Presumptive vs Confirmatory Tests in Forensics
Forensic scientists love running tests. Love, love, love it! It’s how we arrive at, and support, various conclusions. Often times we are asked to determine the identity of a particular substance; be it suspected drugs, blood, semen, explosive residue, etc. To do this we follow various departmentally established protocols utilizing both presumptive and confirmatory tests or examinations. But understanding the difference between the two types of tests is sometimes lost on those outside the laboratory like attorneys, detectives, and jurors.
Presumptive tests are designed to do one of the following:
- Eliminate the identity of a particular substance (i.e. the stain is not blood)
- Establish the probability (presumptively positive) of a substance identity (i.e. stain is probably blood)
Presumptive tests are presumptive because there is either a chance of a false positive result (bleach reacts with Luminol) or the result is defined by a larger group (the sample is blood but not necessarily human). Common presumptive tests include Phenolphthalein, Luminol, Hemastix, and Leuco-crystal Violet (blood); Acid Phosphatase (semen); Duquenois-Levine spot test (Marijuana) as well as many other tests.
Confirmatory tests on the other hand are used to specify the identity of a substance. With suspected drug or explosive samples the forensic chemist will likely use a Gas Chromatograph-Mass Spectrometer (GCMS) or Fourier Transform Infra-red Spectroscopy (FTIR). For blood, a common field test is the ABAcard HemaTrace test which will specify the blood as human (primate) followed by laboratory DNA analysis. Semen samples collected on glass slides at autopsy or in a rape kit will be examined microscopically for sperm cells.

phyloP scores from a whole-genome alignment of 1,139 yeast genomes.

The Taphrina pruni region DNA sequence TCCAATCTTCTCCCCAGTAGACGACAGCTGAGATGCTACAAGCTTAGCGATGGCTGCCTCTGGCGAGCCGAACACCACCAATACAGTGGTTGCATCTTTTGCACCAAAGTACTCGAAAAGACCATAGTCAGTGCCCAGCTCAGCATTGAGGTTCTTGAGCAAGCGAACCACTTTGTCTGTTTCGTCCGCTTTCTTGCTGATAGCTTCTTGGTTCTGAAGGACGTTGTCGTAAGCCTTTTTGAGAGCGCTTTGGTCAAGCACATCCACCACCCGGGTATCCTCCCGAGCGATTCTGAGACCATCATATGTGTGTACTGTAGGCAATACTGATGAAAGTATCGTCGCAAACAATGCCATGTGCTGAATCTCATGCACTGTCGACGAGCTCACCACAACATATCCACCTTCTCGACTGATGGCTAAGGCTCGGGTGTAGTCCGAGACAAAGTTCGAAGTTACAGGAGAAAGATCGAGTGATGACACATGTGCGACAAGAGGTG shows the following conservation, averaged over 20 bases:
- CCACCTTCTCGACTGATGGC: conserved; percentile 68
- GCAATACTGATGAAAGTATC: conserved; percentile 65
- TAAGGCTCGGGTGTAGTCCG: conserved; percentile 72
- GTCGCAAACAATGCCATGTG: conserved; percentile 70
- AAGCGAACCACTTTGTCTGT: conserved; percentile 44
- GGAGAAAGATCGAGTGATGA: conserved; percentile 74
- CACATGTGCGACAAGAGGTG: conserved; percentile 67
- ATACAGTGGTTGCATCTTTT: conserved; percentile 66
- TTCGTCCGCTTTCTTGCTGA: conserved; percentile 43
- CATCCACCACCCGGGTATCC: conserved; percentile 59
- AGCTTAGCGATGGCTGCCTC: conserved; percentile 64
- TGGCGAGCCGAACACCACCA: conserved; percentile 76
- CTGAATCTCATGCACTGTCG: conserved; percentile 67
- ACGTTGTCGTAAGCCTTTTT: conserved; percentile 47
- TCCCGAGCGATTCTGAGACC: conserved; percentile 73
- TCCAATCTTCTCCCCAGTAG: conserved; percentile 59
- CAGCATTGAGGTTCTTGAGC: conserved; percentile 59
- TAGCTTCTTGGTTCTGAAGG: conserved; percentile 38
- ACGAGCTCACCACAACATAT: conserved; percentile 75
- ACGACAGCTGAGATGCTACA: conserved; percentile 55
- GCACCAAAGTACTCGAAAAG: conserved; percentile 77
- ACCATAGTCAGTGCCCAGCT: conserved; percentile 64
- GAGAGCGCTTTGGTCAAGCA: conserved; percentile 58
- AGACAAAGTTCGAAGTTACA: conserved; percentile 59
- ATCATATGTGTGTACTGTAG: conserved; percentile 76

So when writing scenes in which your characters are conducting forensic tests it would be best to know whether the test is presumptive or confirmatory before they draw any conclusions. Presumptive test results can add a bit of conflict to a story in that they may reveal the presence of blood in which later exams prove it to be non-human. I remember years ago we had a large dumpster that had at least five gallons of liquid blood poured into it (Coroner estimate). We spent hours carefully screening the materials on tarps before tests confirmed it was pig blood. Until that test was complete we had to proceed as if it were human blood just to be safe.
Posted on May 25, 2011, in General, The Crime Laboratory and tagged BSPA, confirmatory test, Crime Scene, csi, detective, fiction, forensics, murder, mystery, police, presumptive test, thriller, tom adair. Bookmark the permalink. Leave a comment.